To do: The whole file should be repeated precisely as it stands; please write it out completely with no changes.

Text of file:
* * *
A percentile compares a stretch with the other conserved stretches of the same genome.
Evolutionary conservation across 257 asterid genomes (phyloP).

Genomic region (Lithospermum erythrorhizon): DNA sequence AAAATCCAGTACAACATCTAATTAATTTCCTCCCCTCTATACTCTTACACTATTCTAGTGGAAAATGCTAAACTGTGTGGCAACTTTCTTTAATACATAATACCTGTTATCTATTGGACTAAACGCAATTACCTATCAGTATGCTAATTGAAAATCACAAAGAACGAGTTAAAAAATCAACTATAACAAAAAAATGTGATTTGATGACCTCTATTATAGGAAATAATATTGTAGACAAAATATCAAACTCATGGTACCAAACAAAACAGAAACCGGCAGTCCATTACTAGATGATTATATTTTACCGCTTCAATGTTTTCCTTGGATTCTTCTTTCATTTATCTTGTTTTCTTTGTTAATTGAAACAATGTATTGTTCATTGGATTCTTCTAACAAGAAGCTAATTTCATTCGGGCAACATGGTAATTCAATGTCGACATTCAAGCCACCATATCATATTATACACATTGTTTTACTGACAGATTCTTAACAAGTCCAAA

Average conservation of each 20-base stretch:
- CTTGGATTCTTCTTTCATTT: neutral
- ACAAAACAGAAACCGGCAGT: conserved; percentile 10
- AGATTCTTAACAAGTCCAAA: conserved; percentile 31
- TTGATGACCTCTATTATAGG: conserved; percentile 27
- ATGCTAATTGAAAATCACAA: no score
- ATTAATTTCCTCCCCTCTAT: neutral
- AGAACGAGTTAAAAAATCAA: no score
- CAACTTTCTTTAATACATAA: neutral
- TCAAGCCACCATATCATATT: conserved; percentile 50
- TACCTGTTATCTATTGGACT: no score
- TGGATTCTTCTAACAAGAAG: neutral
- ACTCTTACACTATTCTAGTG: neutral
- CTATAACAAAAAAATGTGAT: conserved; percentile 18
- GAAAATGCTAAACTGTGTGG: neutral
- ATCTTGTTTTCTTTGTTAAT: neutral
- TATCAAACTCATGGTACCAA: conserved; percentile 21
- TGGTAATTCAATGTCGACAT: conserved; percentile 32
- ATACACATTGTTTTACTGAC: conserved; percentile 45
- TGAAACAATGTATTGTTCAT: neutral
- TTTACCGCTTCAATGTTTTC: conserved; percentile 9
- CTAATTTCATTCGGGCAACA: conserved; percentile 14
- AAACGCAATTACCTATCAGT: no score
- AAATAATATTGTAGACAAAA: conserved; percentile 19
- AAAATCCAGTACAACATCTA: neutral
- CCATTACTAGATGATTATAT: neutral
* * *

A percentile compares a stretch with the other conserved stretches of the same genome.
Evolutionary conservation across 257 asterid genomes (phyloP).

Genomic region (Lithospermum erythrorhizon): DNA sequence AAAATCCAGTACAACATCTAATTAATTTCCTCCCCTCTATACTCTTACACTATTCTAGTGGAAAATGCTAAACTGTGTGGCAACTTTCTTTAATACATAATACCTGTTATCTATTGGACTAAACGCAATTACCTATCAGTATGCTAATTGAAAATCACAAAGAACGAGTTAAAAAATCAACTATAACAAAAAAATGTGATTTGATGACCTCTATTATAGGAAATAATATTGTAGACAAAATATCAAACTCATGGTACCAAACAAAACAGAAACCGGCAGTCCATTACTAGATGATTATATTTTACCGCTTCAATGTTTTCCTTGGATTCTTCTTTCATTTATCTTGTTTTCTTTGTTAATTGAAACAATGTATTGTTCATTGGATTCTTCTAACAAGAAGCTAATTTCATTCGGGCAACATGGTAATTCAATGTCGACATTCAAGCCACCATATCATATTATACACATTGTTTTACTGACAGATTCTTAACAAGTCCAAA

Average conservation of each 20-base stretch:
- CTTGGATTCTTCTTTCATTT: neutral
- ACAAAACAGAAACCGGCAGT: conserved; percentile 10
- AGATTCTTAACAAGTCCAAA: conserved; percentile 31
- TTGATGACCTCTATTATAGG: conserved; percentile 27
- ATGCTAATTGAAAATCACAA: no score
- ATTAATTTCCTCCCCTCTAT: neutral
- AGAACGAGTTAAAAAATCAA: no score
- CAACTTTCTTTAATACATAA: neutral
- TCAAGCCACCATATCATATT: conserved; percentile 50
- TACCTGTTATCTATTGGACT: no score
- TGGATTCTTCTAACAAGAAG: neutral
- ACTCTTACACTATTCTAGTG: neutral
- CTATAACAAAAAAATGTGAT: conserved; percentile 18
- GAAAATGCTAAACTGTGTGG: neutral
- ATCTTGTTTTCTTTGTTAAT: neutral
- TATCAAACTCATGGTACCAA: conserved; percentile 21
- TGGTAATTCAATGTCGACAT: conserved; percentile 32
- ATACACATTGTTTTACTGAC: conserved; percentile 45
- TGAAACAATGTATTGTTCAT: neutral
- TTTACCGCTTCAATGTTTTC: conserved; percentile 9
- CTAATTTCATTCGGGCAACA: conserved; percentile 14
- AAACGCAATTACCTATCAGT: no score
- AAATAATATTGTAGACAAAA: conserved; percentile 19
- AAAATCCAGTACAACATCTA: neutral
- CCATTACTAGATGATTATAT: neutral